And there is still more! There is a sound system driven by a Raspberry Pi. The Pi also drives the USB inputs when [Krameer] wants to display song titles or artists instead of the audio patterns.
There are at least four hacks in this project each worthy of applause. [Karmeer] deserves an ovation for doing all of them in one project. If you are looking for less bling and less pedaling may we direct you to this powered, riding shopping cart.
Some rave music and lights via video after the break.
Continue reading “A Sound and LED-tastic Tricycle Shopping Cart”
The new Raspberry Pi Zero is generating a lot of discussion, especially along the lines of “why didn’t they include…?” One specific complaint has been that audio is only available through the HDMI port. That’s not entirely true as pointed out by Lady Ada over at Adafruit.
Something to remember about the entire Pi family is the pins on the Broadcom processors are multipurpose. Does it increase the confusion or the capabilities? Take your pick. But the key benefit is that different pins can handle the same purpose. For audio the Greater Than Zero Pis (GTZPi) use PWM0_OUT and PWM1_OUT on the processor’s GPIO pins 40 and 45. On the GRZPis these feed a diode, resistor and capacitor network that ends at the audio output jack. They don’t appear on the GPIO connector so cannot be used on the Zero.
The multi-pin, multi-purpose capability of the Broadcom processor allows you to switch PWM0_OUT to GPIO 18 and PWM1_OUT to GPIO 13 or 19. Add the network from the Adafruit note, or check this schematic from the Raspberry Pi site – look at the lower right on the second page.
While you’re checking out the audio hack at Adafruit, read through the entirety of Introducing the Raspberry Pi Zero. Lady Ada provides a great description of the Zero and what is needed to start using it.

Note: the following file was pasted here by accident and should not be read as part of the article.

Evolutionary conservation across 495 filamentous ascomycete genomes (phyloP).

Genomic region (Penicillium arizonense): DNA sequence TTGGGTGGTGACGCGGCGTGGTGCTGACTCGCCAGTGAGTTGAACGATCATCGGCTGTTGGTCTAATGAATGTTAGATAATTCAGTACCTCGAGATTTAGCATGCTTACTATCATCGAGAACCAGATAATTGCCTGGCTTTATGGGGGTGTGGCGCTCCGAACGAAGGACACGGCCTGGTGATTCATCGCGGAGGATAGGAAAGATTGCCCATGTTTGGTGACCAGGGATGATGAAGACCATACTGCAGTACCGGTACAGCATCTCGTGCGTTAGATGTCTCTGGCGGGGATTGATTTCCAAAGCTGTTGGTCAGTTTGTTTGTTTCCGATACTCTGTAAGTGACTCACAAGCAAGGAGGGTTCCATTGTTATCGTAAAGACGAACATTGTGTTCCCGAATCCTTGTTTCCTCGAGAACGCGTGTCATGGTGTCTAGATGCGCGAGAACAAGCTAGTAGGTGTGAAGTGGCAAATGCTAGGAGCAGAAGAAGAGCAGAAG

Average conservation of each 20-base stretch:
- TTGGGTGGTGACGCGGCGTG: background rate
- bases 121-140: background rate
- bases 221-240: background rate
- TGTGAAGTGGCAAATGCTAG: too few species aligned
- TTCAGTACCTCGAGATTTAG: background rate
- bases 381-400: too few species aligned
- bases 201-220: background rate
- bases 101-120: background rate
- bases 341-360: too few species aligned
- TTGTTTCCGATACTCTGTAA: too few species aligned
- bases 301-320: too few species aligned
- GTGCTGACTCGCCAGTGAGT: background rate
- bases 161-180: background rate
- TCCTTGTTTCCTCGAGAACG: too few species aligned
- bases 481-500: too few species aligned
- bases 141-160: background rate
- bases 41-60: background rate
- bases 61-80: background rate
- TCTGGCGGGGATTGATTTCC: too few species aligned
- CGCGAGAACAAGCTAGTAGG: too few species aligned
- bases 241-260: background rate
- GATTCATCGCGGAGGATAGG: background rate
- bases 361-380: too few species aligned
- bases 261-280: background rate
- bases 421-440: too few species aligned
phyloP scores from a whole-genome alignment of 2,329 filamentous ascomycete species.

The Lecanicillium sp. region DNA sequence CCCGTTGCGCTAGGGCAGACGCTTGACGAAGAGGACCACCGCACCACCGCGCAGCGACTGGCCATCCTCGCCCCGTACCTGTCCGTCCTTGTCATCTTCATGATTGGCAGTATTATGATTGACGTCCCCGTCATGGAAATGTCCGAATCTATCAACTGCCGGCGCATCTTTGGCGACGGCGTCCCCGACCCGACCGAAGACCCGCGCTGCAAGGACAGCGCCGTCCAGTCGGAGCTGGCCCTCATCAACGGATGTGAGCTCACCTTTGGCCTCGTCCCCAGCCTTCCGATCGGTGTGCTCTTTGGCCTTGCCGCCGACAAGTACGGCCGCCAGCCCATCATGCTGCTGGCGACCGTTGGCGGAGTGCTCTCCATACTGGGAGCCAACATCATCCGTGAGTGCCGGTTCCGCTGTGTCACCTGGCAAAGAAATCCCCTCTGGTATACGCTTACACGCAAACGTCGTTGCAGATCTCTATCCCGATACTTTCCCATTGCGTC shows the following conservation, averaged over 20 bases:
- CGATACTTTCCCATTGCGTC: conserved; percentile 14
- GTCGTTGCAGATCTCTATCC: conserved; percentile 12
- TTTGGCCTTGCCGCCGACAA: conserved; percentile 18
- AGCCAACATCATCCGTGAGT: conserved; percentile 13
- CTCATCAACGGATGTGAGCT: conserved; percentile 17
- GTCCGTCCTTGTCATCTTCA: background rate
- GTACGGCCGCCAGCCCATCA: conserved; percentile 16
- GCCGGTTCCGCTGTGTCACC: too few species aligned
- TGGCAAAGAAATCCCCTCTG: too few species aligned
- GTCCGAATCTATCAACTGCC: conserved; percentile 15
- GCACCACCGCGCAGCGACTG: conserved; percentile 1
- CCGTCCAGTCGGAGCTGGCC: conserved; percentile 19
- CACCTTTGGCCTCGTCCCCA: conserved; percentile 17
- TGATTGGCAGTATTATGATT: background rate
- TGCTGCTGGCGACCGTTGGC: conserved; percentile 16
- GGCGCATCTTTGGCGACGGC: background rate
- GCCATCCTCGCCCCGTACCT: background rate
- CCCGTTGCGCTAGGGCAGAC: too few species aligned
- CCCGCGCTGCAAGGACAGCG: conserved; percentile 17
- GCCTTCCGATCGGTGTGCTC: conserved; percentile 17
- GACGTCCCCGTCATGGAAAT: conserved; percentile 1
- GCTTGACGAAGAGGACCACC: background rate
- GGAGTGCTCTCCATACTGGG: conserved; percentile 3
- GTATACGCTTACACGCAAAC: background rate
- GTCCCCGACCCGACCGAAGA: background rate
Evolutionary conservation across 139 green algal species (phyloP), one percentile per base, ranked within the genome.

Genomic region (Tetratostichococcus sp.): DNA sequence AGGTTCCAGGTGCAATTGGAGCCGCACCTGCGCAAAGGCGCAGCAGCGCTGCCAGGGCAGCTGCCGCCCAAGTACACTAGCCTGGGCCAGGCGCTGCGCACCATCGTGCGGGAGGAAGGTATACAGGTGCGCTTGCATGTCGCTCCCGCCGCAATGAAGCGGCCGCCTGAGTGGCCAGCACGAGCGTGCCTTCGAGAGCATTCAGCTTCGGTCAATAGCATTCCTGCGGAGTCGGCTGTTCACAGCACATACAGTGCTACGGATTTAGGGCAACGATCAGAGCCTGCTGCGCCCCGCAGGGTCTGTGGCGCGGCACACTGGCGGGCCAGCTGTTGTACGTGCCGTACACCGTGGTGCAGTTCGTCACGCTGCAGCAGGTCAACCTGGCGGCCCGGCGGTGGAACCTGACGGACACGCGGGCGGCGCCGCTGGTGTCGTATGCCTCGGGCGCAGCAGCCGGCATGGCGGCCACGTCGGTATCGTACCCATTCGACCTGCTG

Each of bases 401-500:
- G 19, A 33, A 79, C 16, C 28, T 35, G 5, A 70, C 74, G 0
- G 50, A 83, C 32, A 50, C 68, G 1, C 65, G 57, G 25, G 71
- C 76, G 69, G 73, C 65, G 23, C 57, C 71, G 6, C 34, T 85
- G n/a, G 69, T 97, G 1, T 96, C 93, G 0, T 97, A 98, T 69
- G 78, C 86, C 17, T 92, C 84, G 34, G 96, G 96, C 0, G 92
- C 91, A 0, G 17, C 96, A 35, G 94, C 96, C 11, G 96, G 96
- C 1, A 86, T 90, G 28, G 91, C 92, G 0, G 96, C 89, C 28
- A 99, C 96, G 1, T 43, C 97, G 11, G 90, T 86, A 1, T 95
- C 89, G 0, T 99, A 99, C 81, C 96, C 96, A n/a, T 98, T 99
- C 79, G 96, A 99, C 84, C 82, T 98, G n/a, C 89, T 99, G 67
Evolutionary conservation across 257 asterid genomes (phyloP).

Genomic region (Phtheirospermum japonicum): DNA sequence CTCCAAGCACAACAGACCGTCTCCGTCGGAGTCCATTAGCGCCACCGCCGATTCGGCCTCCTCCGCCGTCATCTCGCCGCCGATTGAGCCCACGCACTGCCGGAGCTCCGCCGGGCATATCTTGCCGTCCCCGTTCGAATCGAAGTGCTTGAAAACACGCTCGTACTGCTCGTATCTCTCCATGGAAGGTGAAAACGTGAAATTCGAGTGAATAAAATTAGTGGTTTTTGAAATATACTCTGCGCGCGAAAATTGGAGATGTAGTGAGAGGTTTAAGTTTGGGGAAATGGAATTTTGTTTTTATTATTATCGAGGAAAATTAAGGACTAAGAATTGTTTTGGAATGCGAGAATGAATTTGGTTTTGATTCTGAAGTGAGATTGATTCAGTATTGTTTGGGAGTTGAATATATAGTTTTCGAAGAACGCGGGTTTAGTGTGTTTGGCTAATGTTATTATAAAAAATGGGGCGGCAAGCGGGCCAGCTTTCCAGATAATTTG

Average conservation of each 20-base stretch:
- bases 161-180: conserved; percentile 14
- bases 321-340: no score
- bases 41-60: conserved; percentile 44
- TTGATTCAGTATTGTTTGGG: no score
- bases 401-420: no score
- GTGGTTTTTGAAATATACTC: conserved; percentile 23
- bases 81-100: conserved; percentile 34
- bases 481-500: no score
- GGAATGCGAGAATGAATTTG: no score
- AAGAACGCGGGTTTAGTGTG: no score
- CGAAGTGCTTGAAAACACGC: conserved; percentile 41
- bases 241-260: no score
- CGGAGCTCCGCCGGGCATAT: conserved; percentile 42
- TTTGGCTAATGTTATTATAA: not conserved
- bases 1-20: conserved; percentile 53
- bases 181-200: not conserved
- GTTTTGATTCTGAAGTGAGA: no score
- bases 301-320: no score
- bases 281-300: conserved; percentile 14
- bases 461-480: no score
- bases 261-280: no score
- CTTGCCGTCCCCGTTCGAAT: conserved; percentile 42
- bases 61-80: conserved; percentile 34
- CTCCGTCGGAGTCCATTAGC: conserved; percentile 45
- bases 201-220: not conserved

If you’re looking for Zero hacking ideas you might check the comments in our announcement about the Zero or article on the first hack we received. There is a lot of grist for the hacking mill in them.
With the ability to run a full Linux operating system, the Intel Edison board has more than enough computing power for real-time digital audio processing. [Navin] used the Atom based module to build Effecter: a digital effects processor.
Effecter is written in C, and makes use of two libraries. The MRAA library from Intel provides an API for accessing the I/O ports on the Edison module. PortAudio is the library used for capturing and playing back audio samples.
To allow for audio input and output, a sound card is needed. A cheap USB sound card takes care of this, since the Edison does not have built-in hardware for audio. The Edison itself is mounted on the Edison Arduino Breakout Board, and combined with a Grove shield from Seeed. Using the Grove system, a button, potentiometer, and LCD were added for control.
The code is available on Github, and is pretty easy to follow. PortAudio calls the
audioCallback function in effecter.cc when it needs samples to play. This function takes samples from the input buffer, runs them through an effect’s function, and spits the resulting samples into the output buffer. All of the effect code can be found in the ‘effects’ folder.